A freezer malfunction in Seattle created a race against the clock to make sure dies of the fast-expiring Moderna COVID-19 vaccine did not go to waste.
Around 9 p.m. Thursday night, a freezer at Kaiser Permanente Washington containing around 1,600 first doses of the vaccine malfunctioned, according to The Seattle Times.
Hundreds of healthcare workers and volunteers immediately sprung into action to ensure that no dose went to waste — meaning all doses had to be administered by 5:30 a.m. on Friday.
"I received a call this evening at 9 o'clock and learned a Kaiser freezer went down and could we help vaccinate people before the doses expired at 5:30 in the morning?" Jenny Brackett, an assistant administrator with the University of Washington Medical Center, told The Times.
Swedish Medical Center and UW Medical Center split the doses and each posted on social media and reached out to local news stations to include the message in their broadcasts.
URGENT: We have 588 DOSE 1 MODERNA appointments available Jan. 28 11 p.m. to Jan. 29 2 a.m. Click link to book. For additional slots through to 2 a.m. click on SHOW MORE and select TOMORROW. Must be Phase 1a or Phase 1B / Tier 1. https://t.co/gtVkBKb9va pic.twitter.com/w3bKmQqbHk
— Swedish (@Swedish) January 29, 2021
Swedish Medical Center COO Kevin Brooks said the available appointments at his hospital were filled within 35 to 40 minutes, according to local NBC affiliate King 5 News.
"We got a call from a partner hospital that they had a fridge malfunction and they needed to vaccinate 880 people," Brooks told the news station. "I pulled our team together, our vaccine team at Swedish, and we huddled on Microsoft Teams and came up with a plan, and 30 minutes later we came on site."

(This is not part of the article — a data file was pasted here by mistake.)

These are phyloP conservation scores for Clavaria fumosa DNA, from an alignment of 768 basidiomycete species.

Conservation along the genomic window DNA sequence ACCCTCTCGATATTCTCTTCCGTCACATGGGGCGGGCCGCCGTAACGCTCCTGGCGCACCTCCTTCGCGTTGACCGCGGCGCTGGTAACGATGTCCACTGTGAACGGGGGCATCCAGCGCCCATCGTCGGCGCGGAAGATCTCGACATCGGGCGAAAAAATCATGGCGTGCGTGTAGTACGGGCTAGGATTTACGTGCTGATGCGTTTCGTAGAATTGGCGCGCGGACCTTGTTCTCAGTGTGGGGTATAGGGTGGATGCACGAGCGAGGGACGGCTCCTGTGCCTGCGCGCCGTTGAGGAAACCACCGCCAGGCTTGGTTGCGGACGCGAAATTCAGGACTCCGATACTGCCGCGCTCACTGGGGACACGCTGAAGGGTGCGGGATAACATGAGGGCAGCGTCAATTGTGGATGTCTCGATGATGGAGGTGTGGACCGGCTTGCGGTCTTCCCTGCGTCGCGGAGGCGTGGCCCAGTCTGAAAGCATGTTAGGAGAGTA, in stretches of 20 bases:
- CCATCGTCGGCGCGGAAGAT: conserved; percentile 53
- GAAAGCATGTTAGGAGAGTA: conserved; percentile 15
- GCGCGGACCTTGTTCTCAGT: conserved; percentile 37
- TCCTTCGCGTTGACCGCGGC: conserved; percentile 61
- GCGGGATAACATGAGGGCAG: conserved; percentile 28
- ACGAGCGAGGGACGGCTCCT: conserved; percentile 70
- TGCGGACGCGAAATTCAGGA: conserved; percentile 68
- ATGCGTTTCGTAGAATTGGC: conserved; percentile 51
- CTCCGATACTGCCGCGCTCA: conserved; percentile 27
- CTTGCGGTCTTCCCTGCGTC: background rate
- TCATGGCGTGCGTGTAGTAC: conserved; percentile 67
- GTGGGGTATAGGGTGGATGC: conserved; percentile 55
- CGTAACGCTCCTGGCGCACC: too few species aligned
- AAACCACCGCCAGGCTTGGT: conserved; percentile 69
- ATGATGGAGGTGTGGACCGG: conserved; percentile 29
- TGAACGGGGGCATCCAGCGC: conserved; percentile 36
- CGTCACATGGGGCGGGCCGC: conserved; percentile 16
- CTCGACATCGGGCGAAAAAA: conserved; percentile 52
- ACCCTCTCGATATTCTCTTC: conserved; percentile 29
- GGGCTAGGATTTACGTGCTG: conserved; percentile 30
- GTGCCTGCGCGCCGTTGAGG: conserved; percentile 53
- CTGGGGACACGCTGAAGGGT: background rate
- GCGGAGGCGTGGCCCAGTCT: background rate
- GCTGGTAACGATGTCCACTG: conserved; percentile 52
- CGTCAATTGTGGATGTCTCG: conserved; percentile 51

Healthcare officials told local news outlets that they tried to vaccinate as many priority patients as possible, including seniors and essential workers, but the main goal was to make sure no doses were wasted.
"We're doing the best we can to stay within the CDC and the governor's guidelines on prioritization. At the same time, we want to make sure not a single drop of the vaccine goes wasted," Brooks told King 5 News.
Tyson Greer, 77, had been waking up every day around 1 a.m. or 3 a.m. for over week to search online for an open vaccination appointment, she told told The Seattle Times.
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She happened to spot the callout and headed to UW Medical Center — Northwest to finally receive her first dose.
"Heaven," Greer told a Seattle Times reporter as she awaited vaccination.
Vaccines were being administered past 3 a.m., The Seattle Times reported.
It was not clear what caused the freezer malfunction, but luckily all the doses were able to be administered before they expired.
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